Using high-throughput approaches to unveil sporulation and germination mechanisms in Clostridium sporogenes

Mesquita Rodrigues, Raquel (2020) Using high-throughput approaches to unveil sporulation and germination mechanisms in Clostridium sporogenes. PhD thesis, University of Nottingham.

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Intravenously injected clostridial spores infiltrate and selectively germinate in the hypoxic regions of solid tumours. The exquisite selectivity of this natural phenomenon is being exploited to bring about tumour destruction by engineering the delivered clostridia to enzymatically convert a subsequently injected circulatory prodrug into a highly cytotoxic species. This approach is termed ‘Clostridial-Directed Enzyme Prodrug Therapy’ (CDEPT), and its leading chassis is Clostridium sporogenes, a non-pathogenic member of the genus and a prolific producer of spores.

Despite its central role in CDEPT, spore formation and germination in C. sporogenes remain relatively poorly understood. A better understanding would allow the implementation of further refinements to CDEPT, in particular the creation of a conditionally sporulating strain. Accordingly, to gain greater insight into these two developmental processes, TraDIS (Transposon Directed Insertion-site Sequencing) and RNA-Seq were undertaken. The former to identify those genes essential to sporulation and germination, the latter to identify the regulons of the main sporulation sigma factors, σF, σE, σG and σK.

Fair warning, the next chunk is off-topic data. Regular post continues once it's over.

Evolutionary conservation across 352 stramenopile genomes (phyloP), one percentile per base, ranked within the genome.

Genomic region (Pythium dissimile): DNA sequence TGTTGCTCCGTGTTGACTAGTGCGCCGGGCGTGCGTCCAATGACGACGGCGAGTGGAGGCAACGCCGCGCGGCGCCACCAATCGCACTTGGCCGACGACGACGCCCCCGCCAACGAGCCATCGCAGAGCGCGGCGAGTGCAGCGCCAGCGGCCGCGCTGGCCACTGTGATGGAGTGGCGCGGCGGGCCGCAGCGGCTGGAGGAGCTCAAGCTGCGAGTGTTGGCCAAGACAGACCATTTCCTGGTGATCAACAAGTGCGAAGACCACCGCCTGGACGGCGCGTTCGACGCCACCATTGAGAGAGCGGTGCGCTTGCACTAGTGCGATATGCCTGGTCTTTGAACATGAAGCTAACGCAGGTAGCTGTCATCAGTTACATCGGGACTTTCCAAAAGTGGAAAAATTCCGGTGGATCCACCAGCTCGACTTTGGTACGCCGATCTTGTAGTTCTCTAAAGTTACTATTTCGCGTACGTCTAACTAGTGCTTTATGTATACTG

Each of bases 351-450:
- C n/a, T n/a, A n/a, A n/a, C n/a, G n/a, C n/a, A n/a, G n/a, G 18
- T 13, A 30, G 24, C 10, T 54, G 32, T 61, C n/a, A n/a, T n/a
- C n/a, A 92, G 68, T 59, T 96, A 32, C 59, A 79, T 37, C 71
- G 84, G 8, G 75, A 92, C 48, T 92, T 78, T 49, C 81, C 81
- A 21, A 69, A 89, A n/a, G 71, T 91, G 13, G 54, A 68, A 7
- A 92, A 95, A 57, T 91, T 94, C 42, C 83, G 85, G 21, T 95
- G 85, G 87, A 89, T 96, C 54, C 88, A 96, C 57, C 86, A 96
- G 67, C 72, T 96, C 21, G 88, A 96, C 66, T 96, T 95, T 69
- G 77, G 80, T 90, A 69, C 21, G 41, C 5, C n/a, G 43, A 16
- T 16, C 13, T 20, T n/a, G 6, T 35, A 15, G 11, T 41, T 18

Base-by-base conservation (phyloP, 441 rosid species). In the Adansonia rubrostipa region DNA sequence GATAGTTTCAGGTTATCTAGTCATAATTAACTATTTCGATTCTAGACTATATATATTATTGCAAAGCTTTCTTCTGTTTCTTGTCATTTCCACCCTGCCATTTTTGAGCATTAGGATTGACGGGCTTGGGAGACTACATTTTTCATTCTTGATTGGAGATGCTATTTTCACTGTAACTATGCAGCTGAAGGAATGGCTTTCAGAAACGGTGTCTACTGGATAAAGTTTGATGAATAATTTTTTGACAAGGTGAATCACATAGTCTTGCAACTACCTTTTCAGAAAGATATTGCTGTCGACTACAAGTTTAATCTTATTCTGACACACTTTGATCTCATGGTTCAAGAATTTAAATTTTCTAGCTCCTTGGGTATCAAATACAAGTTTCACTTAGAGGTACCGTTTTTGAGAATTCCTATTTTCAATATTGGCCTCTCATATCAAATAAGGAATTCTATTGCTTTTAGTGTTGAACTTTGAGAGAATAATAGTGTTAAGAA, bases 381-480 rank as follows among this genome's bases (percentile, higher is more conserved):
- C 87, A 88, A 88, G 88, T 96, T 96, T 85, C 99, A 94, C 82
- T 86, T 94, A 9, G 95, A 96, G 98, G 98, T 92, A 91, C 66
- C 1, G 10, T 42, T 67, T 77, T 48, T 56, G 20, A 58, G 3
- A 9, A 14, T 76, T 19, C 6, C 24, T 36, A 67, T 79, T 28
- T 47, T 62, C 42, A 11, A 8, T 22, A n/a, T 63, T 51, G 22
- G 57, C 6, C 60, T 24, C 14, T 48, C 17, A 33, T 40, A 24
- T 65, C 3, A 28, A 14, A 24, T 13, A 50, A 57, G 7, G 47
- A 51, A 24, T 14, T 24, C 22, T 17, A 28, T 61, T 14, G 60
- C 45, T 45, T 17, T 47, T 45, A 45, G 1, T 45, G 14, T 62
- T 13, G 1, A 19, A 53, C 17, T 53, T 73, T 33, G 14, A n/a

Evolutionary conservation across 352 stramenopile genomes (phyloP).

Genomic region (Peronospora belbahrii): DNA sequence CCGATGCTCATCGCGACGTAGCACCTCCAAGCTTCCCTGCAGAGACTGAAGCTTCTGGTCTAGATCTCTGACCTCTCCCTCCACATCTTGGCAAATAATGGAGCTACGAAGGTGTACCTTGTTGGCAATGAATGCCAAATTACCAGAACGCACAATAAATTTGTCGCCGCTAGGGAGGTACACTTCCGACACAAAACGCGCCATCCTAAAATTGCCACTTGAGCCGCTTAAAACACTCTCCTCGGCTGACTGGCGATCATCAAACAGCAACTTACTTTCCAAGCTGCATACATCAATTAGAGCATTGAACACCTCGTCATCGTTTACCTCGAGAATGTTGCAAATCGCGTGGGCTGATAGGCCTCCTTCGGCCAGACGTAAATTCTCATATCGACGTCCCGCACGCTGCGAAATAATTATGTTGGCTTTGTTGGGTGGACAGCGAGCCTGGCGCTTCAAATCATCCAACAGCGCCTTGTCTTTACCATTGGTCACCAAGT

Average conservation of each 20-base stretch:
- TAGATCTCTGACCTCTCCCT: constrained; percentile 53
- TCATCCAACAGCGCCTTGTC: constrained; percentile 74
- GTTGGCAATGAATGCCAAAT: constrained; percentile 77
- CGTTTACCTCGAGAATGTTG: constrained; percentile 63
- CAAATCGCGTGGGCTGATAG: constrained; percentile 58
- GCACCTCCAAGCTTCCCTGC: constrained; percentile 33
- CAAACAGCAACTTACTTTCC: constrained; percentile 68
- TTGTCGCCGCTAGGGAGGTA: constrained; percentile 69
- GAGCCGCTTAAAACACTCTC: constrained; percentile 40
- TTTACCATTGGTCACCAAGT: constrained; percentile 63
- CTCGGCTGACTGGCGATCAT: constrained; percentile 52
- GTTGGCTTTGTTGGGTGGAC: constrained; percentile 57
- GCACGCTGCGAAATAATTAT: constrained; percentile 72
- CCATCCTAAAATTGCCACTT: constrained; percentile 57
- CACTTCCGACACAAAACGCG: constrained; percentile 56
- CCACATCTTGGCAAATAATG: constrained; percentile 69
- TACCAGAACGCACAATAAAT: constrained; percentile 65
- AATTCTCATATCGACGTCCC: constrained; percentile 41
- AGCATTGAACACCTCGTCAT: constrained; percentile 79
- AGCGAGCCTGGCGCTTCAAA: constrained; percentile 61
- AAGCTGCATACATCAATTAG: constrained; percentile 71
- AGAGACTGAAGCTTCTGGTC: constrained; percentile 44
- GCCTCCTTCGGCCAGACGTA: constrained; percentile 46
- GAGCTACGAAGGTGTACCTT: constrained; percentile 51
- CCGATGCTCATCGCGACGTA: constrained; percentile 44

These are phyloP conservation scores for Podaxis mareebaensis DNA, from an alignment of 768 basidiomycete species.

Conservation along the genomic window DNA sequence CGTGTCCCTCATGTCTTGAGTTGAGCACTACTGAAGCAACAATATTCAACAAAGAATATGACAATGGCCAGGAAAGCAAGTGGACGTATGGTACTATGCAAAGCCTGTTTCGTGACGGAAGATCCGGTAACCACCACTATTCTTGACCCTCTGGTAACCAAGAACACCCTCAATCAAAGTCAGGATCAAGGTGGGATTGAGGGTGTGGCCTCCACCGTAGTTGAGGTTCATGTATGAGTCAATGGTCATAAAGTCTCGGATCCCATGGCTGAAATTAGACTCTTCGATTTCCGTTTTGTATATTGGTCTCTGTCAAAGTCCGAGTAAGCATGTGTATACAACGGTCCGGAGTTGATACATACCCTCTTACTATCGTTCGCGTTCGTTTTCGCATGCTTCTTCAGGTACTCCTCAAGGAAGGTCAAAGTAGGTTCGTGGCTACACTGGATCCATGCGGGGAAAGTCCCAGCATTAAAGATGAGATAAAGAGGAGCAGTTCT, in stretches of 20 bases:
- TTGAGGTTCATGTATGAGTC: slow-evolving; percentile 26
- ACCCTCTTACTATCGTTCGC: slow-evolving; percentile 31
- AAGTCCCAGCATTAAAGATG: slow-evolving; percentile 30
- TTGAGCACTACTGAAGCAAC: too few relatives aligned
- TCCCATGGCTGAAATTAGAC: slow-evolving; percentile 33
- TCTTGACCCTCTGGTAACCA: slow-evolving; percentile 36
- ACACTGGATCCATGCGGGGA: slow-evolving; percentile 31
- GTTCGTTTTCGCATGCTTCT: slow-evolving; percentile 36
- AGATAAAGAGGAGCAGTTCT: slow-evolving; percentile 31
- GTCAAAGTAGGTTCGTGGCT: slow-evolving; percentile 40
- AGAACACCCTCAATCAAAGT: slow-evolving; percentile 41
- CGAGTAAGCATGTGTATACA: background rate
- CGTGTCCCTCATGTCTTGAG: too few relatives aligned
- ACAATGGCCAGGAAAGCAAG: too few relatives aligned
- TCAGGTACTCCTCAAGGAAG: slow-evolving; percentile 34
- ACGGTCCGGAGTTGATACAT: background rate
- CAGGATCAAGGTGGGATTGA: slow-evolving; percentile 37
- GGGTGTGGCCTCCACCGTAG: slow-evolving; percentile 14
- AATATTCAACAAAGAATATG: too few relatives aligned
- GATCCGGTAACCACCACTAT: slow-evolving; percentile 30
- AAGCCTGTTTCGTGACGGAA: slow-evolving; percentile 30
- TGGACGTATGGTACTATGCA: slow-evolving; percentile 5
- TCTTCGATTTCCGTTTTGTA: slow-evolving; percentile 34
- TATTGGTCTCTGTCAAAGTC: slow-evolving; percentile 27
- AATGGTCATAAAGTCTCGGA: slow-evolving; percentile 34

The implementation of TraDIS initially required improvements to the frequency of DNA transfer into C. sporogenes NCIMB 10696 through circumvention of the barriers posed by two native restriction modification systems. Conjugation efficiencies were increased more than 10-fold using E. coli sExpress as the conjugative donor. The TraDIS library made contained 118,894 unique insertion sites, equivalent to one transposon insertion every 35 bp. A total of 471 genes were identified as essential for the survival of the organism, corresponding to almost 13% of the annotated genes.

Some 183 and 142 genes were considered essential for sporulation and germination, respectively. Some of these genes identified as essential were further characterised, namely sigF, sigE, sigG, sigK, spoIIAA, spoIIE, spoIIR, gerKA4, CLSPO_c22010 and CLSPO_c33910.

Overall, this work shed some light on sporulation and germination mechanisms in C. sporogenes and highlighted some similarities and differences relative to other spore formers. Furthermore, the genes identified using TraDIS as essential for sporulation can be explored in the future regarding their use in the generation of a conditionally sporulating strain.

Item Type: Thesis (University of Nottingham only) (PhD)
Supervisors: Minton, Nigel
Cockayne, Alan
Keywords: Clostridium sporogenes; Genes; Bacteria; Prodrugs
Subjects: Q Science > QR Microbiology
Faculties/Schools: UK Campuses > Faculty of Medicine and Health Sciences > School of Life Sciences
Item ID: 59874
Depositing User: Rodrigues, Raquel
Date Deposited: 26 Jan 2023 08:05
Last Modified: 26 Jan 2023 08:06

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